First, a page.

Save Me- NBC’s Last Hope

Robert Trachtenberg/NBC

Pictured: (l-r) Alexandra Breckenridge as Carly, Heather Burns as Jenna, Madison Davenport as Emily Waring, Anne Heche as Beth Waring, Michael Landes as Tom Waring, Joy Osmanski as Maggie

Story by Joseph Swit, Staff Writer

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At the start of every new television season, a seemingly endless run of promos fill our screens imploring us to watch “THE NEXT BIG THING IN TELEVISION.” During these bombarding ad campaigns I silently predict how many of these highly touted shows will flop.  Much to the chagrin of network execs everywhere, more than a few shows a year are canceled after just a few episodes due to low ratings, negative reviews, or both.

The network perhaps most notorious for this slash and burn broadcasting is NBC. Currently, the network doesn’t have two decent original programs to rub together.  Things have been so bad for NBC of late that in the last six months alone the network cancelled nine shows during their first season.

But fear not NBC diehards, because the network has a plan to fix their current ratings conundrum and, by the looks of their ad campaign of late, they seem to be betting everything on the new comedy “Save Me.” Perhaps the title is a hidden distress signal sent out by the last few sane people at the network, a desperate final plea for help.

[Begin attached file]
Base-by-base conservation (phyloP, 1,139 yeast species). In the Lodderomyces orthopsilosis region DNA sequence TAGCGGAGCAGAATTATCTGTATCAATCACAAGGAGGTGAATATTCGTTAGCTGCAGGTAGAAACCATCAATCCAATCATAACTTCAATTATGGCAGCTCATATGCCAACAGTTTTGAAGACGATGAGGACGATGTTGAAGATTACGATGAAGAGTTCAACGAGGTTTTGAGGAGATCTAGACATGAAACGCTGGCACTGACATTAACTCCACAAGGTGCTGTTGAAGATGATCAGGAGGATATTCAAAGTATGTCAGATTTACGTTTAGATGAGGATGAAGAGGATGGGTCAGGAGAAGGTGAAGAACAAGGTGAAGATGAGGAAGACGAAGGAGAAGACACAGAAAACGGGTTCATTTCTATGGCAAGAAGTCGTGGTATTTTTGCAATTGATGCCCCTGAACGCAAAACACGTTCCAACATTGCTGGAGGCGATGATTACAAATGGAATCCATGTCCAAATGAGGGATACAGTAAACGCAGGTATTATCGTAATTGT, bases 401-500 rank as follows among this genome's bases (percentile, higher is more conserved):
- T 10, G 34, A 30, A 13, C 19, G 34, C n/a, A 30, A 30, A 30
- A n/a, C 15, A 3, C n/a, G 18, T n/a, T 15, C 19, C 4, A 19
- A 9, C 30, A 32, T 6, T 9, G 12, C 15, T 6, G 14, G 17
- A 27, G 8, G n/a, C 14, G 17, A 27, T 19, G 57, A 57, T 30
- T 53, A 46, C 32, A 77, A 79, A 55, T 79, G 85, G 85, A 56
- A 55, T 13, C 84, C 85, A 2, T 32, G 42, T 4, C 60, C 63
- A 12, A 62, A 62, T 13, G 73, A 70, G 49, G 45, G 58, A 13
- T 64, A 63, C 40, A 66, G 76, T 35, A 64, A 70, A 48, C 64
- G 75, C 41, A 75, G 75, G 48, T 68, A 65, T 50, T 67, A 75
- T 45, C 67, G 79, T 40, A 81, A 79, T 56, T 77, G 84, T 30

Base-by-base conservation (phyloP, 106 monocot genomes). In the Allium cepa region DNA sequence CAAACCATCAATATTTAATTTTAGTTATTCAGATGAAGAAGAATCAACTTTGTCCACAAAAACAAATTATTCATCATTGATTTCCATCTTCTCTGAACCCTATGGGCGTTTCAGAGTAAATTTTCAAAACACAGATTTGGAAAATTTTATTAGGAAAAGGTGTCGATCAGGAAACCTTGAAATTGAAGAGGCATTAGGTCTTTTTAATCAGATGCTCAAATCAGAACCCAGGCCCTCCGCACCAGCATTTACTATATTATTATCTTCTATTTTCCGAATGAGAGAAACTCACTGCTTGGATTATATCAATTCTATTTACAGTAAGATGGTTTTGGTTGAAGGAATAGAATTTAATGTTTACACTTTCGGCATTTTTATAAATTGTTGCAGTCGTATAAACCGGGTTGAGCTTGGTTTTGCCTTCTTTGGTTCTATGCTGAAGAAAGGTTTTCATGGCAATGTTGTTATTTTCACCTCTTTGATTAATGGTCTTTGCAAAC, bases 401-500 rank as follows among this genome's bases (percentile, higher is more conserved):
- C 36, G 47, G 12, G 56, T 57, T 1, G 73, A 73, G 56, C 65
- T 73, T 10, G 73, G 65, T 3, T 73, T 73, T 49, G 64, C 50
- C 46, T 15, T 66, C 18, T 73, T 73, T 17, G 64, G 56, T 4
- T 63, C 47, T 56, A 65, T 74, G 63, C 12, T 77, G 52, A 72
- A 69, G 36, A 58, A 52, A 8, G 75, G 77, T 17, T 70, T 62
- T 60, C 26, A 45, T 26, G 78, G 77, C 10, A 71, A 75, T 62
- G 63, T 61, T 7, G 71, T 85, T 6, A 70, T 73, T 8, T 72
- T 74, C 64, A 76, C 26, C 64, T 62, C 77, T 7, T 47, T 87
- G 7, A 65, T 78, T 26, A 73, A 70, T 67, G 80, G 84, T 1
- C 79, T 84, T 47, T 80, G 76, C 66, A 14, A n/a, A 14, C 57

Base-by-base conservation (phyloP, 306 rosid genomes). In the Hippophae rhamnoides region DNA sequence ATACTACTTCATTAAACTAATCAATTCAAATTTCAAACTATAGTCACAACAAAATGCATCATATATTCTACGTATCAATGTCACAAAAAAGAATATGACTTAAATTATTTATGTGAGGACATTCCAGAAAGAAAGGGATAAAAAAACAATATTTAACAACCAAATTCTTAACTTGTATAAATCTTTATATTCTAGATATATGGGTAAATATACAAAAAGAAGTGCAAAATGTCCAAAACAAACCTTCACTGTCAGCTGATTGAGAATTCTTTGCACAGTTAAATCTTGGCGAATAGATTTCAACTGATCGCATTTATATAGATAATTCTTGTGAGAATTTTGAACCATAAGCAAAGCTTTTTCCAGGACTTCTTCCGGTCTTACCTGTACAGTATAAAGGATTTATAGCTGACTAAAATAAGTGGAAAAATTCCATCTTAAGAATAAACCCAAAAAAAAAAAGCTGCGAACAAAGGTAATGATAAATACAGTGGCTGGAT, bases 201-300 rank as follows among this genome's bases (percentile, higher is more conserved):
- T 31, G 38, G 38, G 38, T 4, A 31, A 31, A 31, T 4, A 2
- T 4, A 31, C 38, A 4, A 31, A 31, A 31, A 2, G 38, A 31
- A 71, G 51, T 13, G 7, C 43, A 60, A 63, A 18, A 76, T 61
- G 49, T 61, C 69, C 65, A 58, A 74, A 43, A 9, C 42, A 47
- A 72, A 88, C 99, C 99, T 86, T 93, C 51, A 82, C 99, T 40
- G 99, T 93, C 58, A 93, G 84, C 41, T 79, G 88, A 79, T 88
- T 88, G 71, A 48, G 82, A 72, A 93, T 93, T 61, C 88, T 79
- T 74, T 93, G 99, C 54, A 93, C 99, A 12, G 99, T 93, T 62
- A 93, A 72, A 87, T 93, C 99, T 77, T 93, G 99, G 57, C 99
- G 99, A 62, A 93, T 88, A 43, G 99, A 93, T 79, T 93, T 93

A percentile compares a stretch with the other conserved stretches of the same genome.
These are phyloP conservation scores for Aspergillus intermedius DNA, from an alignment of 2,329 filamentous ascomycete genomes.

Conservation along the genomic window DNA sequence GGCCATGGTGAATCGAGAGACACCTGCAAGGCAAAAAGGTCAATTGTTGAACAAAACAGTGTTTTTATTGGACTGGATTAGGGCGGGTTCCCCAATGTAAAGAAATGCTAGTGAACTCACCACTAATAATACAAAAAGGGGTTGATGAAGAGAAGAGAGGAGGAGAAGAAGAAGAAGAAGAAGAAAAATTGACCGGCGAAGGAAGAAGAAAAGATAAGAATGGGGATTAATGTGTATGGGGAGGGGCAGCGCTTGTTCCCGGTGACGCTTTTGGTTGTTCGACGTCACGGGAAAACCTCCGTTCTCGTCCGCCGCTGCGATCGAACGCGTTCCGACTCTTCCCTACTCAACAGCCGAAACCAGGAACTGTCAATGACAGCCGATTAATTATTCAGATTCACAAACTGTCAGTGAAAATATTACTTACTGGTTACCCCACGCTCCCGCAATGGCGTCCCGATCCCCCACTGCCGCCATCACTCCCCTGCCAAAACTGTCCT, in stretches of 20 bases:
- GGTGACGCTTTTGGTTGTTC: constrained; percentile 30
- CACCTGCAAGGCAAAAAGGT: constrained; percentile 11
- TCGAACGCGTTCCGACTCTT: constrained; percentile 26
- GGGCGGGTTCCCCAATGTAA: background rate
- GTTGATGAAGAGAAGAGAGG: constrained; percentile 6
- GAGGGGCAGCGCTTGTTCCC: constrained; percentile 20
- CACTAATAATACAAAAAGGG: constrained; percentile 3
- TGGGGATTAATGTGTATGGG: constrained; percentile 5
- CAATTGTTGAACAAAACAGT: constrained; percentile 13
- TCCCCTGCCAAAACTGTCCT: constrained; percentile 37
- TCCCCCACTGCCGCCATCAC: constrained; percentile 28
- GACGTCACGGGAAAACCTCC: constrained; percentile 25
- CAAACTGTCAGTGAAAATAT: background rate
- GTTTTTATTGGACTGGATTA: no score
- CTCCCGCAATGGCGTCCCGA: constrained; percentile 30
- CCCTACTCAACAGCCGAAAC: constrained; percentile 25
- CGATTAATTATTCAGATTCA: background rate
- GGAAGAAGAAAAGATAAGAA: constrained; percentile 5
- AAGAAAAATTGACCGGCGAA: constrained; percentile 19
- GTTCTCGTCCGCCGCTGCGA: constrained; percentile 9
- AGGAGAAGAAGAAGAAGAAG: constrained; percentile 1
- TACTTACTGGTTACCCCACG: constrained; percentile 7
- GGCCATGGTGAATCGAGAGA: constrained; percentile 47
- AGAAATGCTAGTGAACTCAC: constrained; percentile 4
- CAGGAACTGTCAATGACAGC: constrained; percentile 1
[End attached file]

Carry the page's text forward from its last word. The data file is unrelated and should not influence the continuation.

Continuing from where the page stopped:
The show follows a middle-aged housewife who, after a near death experience of choking on a sandwich, believes she can communicate directly with god. Maybe she should have asphyxiated on her meal so that we might all be spared of this ridiculously bizarre “show.”

But again fear not, because the show’s producers managed to land perennial A-Lister Anne Heche to play the lead role. Don’t feel bad that the name doesn’t ring a bell. I admit I had to put this one in the Googs to reveal her identity.

Once there, however, I discovered an impressive filmography to rival Robert De Niro or Meryl Streep. Her past roles include, but are not limited to, supporting gigs in the ever underrated “Six Days Seven Nights” and 1997’s fifth best disaster movie “Volcano.”

At first I must admit that I thought the two-minute sneak peek provided by NBC was actually some sort of parody created by a late night show to make fun of the network. But unfortunately for humanity this is actually going to air, however short the run might be. Normally when networks provide previews they add the best moments from the show, and to say that the preview was devoid of laughs would be an understatement. By the looks of things you’ll get more laughs out of a trip to the morgue then you would by tuning into NBC on Thursday nights at eight.

In the hopes of having it carry on the legacy of their once great comedies including “Seinfeld,” “The Office,” and “Parks and Recreation,” NBC has ordered 13 episodes of “Save Me.” I don’t think it will last five.

I hate to be the bearer of bad news, but somebody has to tell NBC that they can’t expect to pull themselves out of a ratings slump with an absurd “comedy” whose star is most famous for once having dated Ellen DeGeneres and whose supporting actors couldn’t be recognized out of a lineup by even the most seasoned of Hollywood critics.

I could be drastically underestimating “Save Me” and the popularity of the lady chokes on sandwich then becomes god genre. In that case I will write a heartfelt and sincere apology to the show’s creator John Scott Sheppard for having the nerve to doubt this incredibly well-conceived and socially significant “show.” But don’t count on it.

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